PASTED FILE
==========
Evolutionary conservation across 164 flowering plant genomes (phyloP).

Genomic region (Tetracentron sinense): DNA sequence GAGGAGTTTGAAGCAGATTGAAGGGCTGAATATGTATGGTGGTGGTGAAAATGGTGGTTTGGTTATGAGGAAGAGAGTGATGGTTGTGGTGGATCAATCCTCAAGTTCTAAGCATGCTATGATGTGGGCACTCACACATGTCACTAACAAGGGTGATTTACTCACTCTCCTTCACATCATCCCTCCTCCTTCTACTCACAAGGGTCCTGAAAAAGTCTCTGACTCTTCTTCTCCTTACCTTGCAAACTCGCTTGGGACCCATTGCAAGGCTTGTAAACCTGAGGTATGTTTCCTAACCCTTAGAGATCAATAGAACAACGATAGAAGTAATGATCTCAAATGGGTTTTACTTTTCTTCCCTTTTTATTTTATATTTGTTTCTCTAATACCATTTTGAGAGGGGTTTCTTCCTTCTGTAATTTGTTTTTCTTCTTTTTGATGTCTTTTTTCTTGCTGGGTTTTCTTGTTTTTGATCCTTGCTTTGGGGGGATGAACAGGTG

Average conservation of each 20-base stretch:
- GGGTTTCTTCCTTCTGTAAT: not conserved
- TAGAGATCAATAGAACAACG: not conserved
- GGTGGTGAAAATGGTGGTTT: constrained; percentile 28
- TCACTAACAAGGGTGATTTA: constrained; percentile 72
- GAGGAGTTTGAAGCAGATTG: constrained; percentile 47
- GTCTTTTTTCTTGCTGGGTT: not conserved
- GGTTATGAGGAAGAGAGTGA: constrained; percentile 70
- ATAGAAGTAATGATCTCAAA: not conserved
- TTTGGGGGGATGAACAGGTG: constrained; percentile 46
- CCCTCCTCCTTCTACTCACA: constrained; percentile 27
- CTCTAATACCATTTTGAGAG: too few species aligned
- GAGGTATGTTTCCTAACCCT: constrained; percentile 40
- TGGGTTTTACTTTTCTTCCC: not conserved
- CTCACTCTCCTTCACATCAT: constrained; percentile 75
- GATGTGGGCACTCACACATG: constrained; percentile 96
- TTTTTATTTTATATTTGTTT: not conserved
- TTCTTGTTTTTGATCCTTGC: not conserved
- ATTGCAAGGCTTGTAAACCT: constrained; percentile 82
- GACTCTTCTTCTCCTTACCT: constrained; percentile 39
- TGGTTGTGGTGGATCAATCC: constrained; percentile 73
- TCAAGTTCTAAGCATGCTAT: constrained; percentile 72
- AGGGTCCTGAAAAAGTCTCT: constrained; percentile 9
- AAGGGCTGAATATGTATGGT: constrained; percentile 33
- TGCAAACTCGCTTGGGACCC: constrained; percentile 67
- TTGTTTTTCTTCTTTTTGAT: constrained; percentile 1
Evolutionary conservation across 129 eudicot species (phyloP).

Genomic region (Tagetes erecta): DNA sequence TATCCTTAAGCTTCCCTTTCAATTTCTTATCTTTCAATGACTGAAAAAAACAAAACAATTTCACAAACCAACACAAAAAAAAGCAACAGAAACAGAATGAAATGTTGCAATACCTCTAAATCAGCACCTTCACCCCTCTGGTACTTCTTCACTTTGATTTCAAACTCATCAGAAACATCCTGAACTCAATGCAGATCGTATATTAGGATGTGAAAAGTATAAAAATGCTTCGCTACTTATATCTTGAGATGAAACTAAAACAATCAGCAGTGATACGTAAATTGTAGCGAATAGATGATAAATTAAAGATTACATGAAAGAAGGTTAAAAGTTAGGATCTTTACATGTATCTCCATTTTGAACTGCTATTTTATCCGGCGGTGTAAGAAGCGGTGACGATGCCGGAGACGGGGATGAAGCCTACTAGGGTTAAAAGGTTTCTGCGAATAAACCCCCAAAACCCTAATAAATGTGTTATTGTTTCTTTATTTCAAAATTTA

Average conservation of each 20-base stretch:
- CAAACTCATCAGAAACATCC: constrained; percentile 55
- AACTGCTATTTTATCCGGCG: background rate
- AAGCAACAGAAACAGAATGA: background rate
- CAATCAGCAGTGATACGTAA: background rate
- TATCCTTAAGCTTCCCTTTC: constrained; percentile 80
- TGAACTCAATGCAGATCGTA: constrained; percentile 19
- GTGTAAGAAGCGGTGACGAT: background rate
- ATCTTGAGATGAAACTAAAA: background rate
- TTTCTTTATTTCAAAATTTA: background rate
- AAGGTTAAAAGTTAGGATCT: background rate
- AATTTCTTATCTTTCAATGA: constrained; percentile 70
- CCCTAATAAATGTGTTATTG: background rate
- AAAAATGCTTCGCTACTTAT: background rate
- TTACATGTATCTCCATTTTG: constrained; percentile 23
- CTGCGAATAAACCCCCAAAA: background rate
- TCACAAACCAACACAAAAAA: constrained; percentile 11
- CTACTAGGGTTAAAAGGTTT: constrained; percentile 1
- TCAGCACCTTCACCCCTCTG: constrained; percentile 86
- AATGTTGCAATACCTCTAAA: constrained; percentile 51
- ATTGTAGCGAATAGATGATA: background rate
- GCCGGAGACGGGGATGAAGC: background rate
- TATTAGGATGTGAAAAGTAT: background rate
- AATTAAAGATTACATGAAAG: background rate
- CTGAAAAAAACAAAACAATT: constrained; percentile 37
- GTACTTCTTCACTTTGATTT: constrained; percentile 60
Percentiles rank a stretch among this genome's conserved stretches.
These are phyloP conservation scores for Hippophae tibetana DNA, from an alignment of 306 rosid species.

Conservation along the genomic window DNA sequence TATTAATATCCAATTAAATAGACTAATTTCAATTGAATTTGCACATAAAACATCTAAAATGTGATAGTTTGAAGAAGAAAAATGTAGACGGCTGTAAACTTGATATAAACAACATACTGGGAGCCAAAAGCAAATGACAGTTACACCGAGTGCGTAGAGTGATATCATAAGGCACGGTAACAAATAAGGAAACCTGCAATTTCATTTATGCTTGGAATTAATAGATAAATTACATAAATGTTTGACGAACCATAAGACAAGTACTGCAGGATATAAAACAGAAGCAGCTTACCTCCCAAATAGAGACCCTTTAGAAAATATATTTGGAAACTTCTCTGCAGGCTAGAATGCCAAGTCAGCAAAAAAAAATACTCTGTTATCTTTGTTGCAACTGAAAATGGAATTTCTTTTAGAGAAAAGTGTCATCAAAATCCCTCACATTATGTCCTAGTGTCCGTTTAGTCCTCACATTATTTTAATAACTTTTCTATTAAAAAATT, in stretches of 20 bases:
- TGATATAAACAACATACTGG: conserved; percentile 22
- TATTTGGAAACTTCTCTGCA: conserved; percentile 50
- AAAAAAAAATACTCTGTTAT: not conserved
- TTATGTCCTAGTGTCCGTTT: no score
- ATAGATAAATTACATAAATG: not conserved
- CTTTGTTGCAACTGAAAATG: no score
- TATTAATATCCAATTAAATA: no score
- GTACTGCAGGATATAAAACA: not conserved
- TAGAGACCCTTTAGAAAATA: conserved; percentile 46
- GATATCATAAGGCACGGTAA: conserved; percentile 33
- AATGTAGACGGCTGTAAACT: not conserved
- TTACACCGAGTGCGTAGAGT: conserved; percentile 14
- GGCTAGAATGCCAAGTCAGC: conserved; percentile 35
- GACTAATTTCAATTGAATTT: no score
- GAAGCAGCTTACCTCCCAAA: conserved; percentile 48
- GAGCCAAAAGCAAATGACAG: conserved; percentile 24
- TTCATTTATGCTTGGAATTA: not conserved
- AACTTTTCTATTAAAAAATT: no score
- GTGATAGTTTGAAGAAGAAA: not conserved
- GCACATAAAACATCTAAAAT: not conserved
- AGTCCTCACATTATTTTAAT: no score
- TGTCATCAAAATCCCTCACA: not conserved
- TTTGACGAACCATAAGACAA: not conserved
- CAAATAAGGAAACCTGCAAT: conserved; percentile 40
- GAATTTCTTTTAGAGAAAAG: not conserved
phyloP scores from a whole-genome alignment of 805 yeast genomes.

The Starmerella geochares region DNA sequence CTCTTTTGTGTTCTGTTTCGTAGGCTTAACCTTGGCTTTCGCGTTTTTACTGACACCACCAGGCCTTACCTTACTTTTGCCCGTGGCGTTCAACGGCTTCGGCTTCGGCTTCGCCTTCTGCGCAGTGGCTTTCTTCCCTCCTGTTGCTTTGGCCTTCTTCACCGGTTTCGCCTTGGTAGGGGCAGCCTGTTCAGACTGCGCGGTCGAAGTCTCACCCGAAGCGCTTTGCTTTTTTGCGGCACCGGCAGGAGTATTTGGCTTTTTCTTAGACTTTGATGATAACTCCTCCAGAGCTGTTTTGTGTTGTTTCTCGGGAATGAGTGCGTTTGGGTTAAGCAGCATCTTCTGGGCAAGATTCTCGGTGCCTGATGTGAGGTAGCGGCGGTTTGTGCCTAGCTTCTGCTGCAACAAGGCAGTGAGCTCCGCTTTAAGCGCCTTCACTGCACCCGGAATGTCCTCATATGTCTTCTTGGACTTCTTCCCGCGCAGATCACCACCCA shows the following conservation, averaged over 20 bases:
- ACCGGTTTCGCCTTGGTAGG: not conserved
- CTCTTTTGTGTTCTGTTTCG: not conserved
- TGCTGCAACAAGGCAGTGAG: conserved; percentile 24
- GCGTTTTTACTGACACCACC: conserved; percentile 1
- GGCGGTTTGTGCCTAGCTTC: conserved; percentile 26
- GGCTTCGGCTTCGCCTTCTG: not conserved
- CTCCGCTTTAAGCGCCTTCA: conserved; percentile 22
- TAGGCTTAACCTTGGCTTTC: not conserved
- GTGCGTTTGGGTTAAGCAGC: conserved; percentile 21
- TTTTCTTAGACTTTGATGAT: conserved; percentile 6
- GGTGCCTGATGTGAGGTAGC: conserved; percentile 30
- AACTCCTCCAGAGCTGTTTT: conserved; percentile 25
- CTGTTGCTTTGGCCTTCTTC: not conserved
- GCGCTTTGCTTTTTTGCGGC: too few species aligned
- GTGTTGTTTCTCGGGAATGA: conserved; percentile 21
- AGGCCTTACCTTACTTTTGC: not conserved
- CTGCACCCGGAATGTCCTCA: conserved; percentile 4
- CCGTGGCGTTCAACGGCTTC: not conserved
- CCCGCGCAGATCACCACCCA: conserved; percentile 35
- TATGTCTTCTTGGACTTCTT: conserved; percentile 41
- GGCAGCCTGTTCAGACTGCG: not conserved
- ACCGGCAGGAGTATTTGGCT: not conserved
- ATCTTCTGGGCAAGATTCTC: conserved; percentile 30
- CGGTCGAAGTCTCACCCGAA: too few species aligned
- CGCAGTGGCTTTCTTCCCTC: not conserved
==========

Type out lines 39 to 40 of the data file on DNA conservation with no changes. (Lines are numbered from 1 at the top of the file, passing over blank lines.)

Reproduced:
- ATCTTGAGATGAAACTAAAA: background rate
- TTTCTTTATTTCAAAATTTA: background rate